July 30, 2010

NCR at Kiosk Crossroads?

NCR target of 10,000 getting close to completing. Questions on what investment in DVD market comes after those 10,000 being asked now. Last week Camara stepped down and was replaced. Portable formats in retail channels.

y : Erik Gruenwedel | Posted: 28 Jul 2010
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With nearly two-thirds of its planned 10,000 Blockbuster Express rental kiosks allocated, NCR Corp. appears uncertain whether to increase the install base or focus on alternative distribution channels for home entertainment.

Duluth, Ga.-based NCR is funding the rollout and fulfillment (acquisition of DVD titles) for Express kiosks through a license deal with Dallas-based Blockbuster.

During a financial call with investors last week, CEO Bill Nuti said he would not look beyond implementation of the remaining 3,500 Express kiosks nationwide as to whether the company would increase its involvement in DVD rental kiosks or related entertainment.

“The hurdle rates get higher over time from our perspective because we do feel strongly that other channels to market going forward might be better investments for the company,” Nuti said. “But we’re not going to make that determination until we get towards the end this year. Right now, we’ve got to get 10,000 done and 10,000 put in the right places.”

Indeed, NCR is deploying 100 to 200 Express kiosks on a weekly basis, with an emphasis on retail location rather than market penetration. Industry leader Redbox has deployed more than 22,000 kiosks with plans to deploy another 3,000 units.

“If we wanted to, we could ramp up faster, but right now it’s about making smart choices on deployment,” Nuti said.

In the quarter, NCR rolled out Express kiosks — many replacing non-renewed Redbox units — at more than 300 Kwik Trip convenience stores in the Midwest, 105 Tom Thumb and Randalls locations in Texas, 80 Xtra Mart stores in the Northeast and 100 Mapco Express locations in the South.

NCR said it expects to generate pre-tax earnings (EBITDA) on Express kiosks by the fourth quarter, in addition to $25 million to $35 million EBITDA in 2011.

Nuti said he expects negotiations with studios regarding revenue-sharing agreements to conclude this summer, and would likely not preclude 28-day delays (windows).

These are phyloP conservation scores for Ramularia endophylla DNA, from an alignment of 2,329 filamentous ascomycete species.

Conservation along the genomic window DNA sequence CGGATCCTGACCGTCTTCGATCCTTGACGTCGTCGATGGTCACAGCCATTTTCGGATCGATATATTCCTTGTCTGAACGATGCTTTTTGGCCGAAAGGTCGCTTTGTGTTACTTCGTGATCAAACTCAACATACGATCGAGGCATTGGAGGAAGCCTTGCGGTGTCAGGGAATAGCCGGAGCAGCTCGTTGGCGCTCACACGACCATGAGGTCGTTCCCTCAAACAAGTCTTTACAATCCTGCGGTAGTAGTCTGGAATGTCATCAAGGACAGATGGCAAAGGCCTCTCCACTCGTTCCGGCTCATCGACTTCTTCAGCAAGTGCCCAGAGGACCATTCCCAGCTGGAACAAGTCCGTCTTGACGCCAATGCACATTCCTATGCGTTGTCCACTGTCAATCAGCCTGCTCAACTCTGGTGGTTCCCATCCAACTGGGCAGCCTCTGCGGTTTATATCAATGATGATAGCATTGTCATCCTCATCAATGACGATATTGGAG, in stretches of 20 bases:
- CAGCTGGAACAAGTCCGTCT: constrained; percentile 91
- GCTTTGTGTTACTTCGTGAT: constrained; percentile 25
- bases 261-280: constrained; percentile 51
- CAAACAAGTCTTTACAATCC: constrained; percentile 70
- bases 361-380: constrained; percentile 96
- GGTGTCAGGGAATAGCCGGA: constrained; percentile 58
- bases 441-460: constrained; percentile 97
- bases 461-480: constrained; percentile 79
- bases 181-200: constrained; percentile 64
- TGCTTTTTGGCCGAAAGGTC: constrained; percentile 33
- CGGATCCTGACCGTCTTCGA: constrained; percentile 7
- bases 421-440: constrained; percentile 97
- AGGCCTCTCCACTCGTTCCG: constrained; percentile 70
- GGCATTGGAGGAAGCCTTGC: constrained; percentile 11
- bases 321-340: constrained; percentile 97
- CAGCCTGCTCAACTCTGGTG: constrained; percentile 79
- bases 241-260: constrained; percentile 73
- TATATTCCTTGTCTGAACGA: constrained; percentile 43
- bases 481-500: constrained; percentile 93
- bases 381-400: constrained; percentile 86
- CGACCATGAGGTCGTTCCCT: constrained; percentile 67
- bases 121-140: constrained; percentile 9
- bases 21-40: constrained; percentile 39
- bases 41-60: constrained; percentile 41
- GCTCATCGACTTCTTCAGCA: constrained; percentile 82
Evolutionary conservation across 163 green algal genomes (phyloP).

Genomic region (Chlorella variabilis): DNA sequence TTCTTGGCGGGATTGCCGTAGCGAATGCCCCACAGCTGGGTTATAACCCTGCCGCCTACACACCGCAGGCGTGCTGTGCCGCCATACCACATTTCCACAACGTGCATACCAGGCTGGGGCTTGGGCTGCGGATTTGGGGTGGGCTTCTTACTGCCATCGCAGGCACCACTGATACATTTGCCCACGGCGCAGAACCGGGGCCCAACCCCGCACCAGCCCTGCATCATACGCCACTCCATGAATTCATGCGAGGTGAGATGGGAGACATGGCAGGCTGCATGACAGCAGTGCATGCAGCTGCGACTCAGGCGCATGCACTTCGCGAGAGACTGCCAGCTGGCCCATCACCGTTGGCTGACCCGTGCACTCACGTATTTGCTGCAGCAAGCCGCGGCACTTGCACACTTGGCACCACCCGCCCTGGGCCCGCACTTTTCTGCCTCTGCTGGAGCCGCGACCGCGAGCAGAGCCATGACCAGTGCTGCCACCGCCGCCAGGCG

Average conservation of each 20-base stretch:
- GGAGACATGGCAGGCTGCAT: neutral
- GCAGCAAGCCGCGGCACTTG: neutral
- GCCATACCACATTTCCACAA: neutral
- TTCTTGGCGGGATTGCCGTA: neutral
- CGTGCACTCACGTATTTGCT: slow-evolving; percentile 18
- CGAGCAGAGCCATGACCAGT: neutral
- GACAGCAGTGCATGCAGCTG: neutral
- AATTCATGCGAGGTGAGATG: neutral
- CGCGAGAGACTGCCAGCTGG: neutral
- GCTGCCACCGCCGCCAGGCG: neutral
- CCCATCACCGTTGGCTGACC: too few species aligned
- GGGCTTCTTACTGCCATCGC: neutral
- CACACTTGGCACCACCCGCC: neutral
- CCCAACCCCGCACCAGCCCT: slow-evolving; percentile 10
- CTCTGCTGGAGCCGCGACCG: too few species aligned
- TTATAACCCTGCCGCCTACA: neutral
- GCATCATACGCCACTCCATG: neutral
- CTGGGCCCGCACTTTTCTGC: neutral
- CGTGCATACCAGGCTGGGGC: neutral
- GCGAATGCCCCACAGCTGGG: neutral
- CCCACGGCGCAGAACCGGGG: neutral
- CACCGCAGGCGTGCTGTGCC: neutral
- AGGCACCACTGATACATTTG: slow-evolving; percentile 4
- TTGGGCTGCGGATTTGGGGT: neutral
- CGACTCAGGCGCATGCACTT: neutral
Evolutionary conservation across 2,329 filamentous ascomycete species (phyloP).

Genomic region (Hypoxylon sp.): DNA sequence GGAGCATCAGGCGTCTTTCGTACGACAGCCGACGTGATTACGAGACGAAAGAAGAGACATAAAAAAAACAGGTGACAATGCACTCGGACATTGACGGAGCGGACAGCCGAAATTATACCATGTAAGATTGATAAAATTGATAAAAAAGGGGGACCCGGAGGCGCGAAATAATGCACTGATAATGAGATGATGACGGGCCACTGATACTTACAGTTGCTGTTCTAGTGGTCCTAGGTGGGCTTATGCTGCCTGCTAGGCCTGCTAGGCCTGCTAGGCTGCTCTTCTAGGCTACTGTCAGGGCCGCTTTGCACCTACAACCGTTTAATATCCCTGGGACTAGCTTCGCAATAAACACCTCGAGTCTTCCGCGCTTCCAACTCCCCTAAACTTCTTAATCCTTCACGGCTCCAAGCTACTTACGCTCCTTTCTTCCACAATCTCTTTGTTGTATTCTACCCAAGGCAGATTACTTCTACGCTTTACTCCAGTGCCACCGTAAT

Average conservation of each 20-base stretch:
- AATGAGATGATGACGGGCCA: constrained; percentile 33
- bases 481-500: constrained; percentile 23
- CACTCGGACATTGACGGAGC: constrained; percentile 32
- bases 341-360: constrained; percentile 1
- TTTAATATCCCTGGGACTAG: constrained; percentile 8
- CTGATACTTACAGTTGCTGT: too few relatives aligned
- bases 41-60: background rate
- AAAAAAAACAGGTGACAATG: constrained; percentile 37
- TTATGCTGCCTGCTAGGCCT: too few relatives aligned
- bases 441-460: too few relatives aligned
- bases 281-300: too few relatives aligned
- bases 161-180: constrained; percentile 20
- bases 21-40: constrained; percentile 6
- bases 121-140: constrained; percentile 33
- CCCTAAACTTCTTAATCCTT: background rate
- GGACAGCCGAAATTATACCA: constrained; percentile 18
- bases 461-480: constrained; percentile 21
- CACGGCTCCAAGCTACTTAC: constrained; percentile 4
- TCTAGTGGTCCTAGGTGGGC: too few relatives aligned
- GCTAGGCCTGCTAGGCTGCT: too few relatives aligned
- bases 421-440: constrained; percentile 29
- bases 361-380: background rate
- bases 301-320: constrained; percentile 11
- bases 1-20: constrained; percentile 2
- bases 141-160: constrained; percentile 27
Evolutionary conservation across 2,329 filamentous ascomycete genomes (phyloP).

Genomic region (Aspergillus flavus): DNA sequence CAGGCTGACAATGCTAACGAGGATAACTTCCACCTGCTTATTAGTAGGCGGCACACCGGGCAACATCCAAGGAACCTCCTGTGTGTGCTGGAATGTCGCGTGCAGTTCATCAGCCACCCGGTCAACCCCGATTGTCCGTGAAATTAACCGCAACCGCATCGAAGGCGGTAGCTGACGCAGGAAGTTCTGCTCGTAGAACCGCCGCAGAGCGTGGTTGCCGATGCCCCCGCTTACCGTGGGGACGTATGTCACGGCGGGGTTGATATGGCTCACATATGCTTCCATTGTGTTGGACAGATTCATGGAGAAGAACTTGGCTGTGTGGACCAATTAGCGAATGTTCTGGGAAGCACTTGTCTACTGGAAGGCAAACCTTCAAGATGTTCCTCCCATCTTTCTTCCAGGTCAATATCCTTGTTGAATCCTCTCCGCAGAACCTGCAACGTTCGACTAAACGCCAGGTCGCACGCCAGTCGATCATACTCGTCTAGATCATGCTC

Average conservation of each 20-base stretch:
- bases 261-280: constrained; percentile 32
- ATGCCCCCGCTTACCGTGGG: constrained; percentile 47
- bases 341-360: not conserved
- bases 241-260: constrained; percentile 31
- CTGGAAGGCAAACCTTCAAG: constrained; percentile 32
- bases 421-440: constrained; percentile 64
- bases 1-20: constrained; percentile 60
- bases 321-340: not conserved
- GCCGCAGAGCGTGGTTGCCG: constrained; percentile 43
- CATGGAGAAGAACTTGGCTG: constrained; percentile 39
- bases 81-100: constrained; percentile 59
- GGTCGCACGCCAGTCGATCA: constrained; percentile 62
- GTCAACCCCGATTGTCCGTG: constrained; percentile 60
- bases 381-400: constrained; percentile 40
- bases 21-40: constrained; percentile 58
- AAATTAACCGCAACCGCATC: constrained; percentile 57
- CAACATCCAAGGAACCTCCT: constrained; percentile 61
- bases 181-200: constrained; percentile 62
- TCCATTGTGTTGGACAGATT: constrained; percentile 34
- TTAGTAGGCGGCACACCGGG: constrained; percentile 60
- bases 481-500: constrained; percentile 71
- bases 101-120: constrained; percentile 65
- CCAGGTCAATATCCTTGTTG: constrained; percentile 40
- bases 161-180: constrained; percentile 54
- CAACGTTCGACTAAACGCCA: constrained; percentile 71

CFO Bob Fishman said distribution agreements with studios involve more than windows, including factoring in technology costs and sellthrough initiatives such as downloads.

“We are looking at the total automated retail offering in the industry, and what does a retail store look like in the future versus what does it look like today?” Fishman said. “That’s why it includes more than just rental.”

Specifically, NCR is exploring expanding distribution of digital content via streaming, a channel currently controlled by Netflix, with Redbox eyeing a streaming initiative in the fourth quarter. The company said it would likely commence alternative distribution channels (including securing content digital rights) through the Blockbuster brand.

“We’re looking at the core investments of what it is we need to do to deliver it into a portable format,” said EVP John Bruno. “Then we will make investments as we see the market unfold. We see that’s going to be a market that’s going to continue to grow and have pretty deep technical demands.”

Nuti said he expects Express kiosks would continue should Blockbuster file for bankruptcy, saying NCR would maintain its business strategy with whoever emerged as holder of Blockbuster’s assets.

The executives’ comments were made before this week’s departure of Alex Camara, SVP and GM of NCR Entertainment.

Edward Woo, analyst with Wedbush Morgan Securities in Los Angeles, said apprehensive comments from NCR executives regarding the DVD kiosk business have been ongoing.

“Replacing their entertainment division head indicates they are not bullish (like Redbox), and it may be a signal that they are going to significantly slow down DVD investment in 2011,” Woo said.

Full article

Posted by staff at July 30, 2010 11:34 AM